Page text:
This dysfunction could create damage to the organ and an overload of toxins in the horse's blood, in extreme cases leading to its death.
The clinical signs are difficulty urinating, hyperthermia, the appearance of ulcers in the mucous membranes of the mouth, congestion of the mucous membranes.
The diagnosis is made clinically and confirmed by blood tests and possibly by an ultrasound of the kidney.
The horse's respiratory system is extremely sensitive to the environmental factors in which it lives: high levels of dust, mold and bacteria, poorly ventilated stalls that are often too hot,
sudden changes in temperature, ingestion of water that is too cold, etc.
Clinical signs are cough when boxing and working, sensitivity to palpation of the larynx, lack of appetite, and febrile state.
The definitive diagnosis is made by fibroscopy.
Good integrity of the respiratory system is essential for good
Infectious disease transmitted by the urine of rodents which carry the leptospira germ.
This infection is regularly characterized by an absence of clinical signs even though horses are seropositive.
However, during an acute attack, we observe hyperthermia, anorexia, orange coloring of the mucous membranes, digestive signs (diarrhea and constipation).
In the chronic form, we observe repeated episodes of fever, weight loss, fatigue, edema of the limbs and especially ocular signs with uveitis.
Screening is carried out by taking a blood test with serology.
Lymphangitis is an inflammation of the lymphatic system in horses.
This inflammation causes an accumulation of lymph in the horse's limbs which can affect either the front legs or the hind legs or both.
Lymphangitis can be acute or chronic.
In acute cases, the cause is frequently injury.
cutaneous with bacterial and viral superinfection.
In chronic cases the cause may be trauma such as contusion.
When acute lymphangitis is poorly managed, the horse may present with a lymphatic system disorder that becomes permanent.
Lymphangitis can be asymptomatic at the locomotor level or, on the contrary, cause significant lameness.
Infectious disease transmitted by ticks which causes a wide variety of clinical signs with skin erythema, anorexia, loss of fitness, hyperthermia.
Secondly, we can observe locomotor disorders with sensitive and hot edematous joints (arthritis) and more rarely we observe some cases with nervous and ocular signs.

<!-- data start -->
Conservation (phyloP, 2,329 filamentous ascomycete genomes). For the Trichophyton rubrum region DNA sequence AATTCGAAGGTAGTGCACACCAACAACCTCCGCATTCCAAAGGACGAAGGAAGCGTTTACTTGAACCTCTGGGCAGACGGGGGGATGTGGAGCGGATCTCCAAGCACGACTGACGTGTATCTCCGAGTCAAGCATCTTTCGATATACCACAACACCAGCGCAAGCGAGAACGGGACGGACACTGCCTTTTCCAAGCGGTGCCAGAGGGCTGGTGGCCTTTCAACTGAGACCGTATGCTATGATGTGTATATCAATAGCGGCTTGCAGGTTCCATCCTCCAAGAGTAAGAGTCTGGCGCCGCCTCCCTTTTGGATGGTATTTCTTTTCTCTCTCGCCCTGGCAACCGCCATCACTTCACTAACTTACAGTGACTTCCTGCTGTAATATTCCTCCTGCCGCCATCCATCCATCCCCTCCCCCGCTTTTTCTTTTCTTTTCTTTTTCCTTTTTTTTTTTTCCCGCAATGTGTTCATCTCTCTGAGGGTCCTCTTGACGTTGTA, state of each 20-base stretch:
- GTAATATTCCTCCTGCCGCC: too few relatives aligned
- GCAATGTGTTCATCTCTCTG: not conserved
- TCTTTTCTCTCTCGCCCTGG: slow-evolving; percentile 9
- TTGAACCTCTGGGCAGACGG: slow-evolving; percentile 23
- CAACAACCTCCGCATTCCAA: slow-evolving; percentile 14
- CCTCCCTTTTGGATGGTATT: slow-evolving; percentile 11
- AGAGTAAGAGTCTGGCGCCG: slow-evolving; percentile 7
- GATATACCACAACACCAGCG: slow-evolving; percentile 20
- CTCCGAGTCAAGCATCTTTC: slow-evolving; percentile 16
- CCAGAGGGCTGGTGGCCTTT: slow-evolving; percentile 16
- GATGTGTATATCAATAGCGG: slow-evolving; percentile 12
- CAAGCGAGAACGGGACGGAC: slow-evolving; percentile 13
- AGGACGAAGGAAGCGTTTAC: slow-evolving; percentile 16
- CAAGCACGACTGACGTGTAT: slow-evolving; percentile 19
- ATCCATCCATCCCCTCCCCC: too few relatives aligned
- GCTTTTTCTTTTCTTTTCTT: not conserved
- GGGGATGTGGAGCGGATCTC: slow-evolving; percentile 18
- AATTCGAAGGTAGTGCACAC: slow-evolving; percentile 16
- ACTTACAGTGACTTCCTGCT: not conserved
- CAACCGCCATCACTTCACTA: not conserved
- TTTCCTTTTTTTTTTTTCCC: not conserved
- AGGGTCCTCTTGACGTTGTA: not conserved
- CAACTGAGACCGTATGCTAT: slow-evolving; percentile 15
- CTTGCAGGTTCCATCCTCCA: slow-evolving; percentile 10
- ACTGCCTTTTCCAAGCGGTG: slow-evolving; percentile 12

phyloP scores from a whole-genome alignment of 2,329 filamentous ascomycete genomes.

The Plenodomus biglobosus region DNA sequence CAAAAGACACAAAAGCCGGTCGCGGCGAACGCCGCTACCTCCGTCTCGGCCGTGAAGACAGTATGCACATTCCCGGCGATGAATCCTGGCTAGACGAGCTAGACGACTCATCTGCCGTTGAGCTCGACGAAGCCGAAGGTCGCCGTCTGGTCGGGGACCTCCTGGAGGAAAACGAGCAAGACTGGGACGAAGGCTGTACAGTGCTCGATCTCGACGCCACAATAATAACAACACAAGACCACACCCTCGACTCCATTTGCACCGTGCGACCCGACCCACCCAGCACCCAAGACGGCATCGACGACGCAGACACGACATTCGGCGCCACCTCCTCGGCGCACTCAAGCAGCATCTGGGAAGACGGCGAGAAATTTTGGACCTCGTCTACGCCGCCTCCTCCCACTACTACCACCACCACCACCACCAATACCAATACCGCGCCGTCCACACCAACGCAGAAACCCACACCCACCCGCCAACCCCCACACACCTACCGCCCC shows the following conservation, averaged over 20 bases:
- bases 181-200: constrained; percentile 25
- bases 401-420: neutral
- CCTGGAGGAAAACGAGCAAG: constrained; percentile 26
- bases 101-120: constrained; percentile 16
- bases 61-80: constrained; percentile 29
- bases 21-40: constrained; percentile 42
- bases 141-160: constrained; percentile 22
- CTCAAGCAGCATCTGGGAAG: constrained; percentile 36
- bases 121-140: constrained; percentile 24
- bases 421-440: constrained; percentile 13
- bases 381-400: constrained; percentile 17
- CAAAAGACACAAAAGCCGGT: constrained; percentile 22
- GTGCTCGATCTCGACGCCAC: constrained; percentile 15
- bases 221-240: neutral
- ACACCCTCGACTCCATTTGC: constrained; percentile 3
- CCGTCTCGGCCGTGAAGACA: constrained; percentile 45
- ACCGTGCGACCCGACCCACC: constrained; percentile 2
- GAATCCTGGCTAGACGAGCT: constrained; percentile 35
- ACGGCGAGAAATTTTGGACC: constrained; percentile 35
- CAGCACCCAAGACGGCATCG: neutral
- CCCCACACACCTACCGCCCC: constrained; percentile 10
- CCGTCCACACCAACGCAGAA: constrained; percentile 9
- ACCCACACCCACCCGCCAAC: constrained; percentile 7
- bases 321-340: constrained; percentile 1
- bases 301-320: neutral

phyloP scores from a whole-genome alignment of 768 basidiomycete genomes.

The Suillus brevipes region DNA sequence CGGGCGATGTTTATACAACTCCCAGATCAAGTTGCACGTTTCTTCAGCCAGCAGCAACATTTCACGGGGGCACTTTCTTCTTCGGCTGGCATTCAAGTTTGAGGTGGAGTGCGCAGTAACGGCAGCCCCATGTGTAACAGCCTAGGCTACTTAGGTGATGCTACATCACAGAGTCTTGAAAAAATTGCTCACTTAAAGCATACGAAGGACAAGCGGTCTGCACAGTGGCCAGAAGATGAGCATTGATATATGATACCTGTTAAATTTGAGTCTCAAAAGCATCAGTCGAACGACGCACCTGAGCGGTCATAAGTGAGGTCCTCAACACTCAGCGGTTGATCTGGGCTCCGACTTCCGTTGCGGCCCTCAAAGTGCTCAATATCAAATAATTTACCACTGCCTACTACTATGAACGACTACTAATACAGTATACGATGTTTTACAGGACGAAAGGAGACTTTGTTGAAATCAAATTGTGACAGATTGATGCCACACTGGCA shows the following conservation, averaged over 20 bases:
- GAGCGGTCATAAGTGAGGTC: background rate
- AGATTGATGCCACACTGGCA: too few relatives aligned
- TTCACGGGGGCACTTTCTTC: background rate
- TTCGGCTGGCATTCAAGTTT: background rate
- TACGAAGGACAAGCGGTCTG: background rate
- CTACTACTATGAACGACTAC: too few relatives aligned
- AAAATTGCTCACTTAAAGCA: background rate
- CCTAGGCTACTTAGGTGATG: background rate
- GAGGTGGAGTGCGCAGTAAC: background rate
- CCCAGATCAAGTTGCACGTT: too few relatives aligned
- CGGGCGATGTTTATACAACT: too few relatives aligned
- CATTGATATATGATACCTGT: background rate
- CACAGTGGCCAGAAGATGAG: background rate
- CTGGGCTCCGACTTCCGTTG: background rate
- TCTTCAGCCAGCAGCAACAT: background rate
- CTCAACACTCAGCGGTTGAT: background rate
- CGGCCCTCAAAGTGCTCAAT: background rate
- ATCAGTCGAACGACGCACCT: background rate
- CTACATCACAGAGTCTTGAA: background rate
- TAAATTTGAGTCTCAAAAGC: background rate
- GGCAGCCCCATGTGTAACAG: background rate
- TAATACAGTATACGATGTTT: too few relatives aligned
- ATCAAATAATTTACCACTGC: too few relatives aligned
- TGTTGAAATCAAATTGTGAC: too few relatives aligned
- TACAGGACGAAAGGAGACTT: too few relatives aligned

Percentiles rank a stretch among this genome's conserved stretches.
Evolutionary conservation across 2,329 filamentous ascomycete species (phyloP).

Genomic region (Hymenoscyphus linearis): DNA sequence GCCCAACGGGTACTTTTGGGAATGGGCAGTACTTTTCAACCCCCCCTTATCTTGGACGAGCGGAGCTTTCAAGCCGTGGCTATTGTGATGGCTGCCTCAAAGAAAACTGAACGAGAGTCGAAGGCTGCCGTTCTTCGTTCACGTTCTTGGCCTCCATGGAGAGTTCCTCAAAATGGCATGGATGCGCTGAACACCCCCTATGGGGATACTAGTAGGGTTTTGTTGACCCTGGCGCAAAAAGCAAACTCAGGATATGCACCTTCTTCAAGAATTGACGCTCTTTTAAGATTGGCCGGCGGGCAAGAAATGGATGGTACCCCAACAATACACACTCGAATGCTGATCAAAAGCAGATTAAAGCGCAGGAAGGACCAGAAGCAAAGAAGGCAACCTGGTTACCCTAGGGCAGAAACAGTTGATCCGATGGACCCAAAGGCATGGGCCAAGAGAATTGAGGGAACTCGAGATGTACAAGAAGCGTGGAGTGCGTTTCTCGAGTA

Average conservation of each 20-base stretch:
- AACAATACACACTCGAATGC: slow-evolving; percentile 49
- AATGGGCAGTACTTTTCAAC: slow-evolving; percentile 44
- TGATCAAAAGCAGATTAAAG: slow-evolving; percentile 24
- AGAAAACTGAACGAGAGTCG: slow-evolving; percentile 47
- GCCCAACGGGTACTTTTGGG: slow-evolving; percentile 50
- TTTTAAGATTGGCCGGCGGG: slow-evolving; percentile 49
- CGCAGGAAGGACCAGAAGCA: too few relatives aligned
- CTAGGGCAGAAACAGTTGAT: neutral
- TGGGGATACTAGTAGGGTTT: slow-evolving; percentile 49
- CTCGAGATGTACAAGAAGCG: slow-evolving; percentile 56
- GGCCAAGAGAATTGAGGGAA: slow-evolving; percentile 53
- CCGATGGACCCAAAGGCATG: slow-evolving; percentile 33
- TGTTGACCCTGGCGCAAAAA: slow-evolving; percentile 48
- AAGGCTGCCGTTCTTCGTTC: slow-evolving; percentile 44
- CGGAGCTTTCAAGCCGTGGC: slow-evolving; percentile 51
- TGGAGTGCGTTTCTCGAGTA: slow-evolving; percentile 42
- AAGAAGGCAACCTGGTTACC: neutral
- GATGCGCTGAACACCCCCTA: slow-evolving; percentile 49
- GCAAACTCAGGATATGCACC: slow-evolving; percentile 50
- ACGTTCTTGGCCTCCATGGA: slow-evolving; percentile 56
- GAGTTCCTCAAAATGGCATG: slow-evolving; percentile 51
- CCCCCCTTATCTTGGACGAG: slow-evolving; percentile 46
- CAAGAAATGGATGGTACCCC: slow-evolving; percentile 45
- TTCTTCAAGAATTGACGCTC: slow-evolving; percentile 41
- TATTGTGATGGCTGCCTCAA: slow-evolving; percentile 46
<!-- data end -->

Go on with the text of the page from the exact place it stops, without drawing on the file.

A definitive diagnosis can be made by taking a blood test.
Tendon roll is characterized by deformation around the tendon with fluid swelling.
These adjustments may concern the flexor digitorum superficialis or the flexor digitorum profundus.
They are generally observed at the level of the fetlock or in the hollow of the pastern.
We also note some tendon knobs at the hocks.
The diagnosis is a clinical and ultrasound diagnosis.
Myositis is characterized by inflammation of muscle tissue.
This inflammation can be more or less important, it is linked either to too intense an effort, or to a lack of condition of the horse or to the compensation of locomotor, cardiac, respiratory or muscular pain.
Clinical signs range from simple stiffness to an inability to move.
The diagnosis is clinical and is confirmed by a blood test.
The downtime is more or less long.
Osteitis is characterized by inflammation of the bone which most frequently affects the horse's foot.
The horse then takes analgesic positions to relieve itself.
Heat is often observed.
The diagnosis is made by an x-ray examination or an MRI.
This bone pain causes a reduction in performance and eventually lameness.
Limb edema is characterized by swelling of one or more limbs.
This inflammation can involve the lymphatic system or the skin system.
It is often caused by trauma or a viral infection,
bacterial or parasitic in horses.
Bone edema is characterized by inflammation of the bone at the level of its cortex and its medulla, it is caused by a repetition of
microtrauma or following mechanical stress such as tendinitis of the suspensor insertion.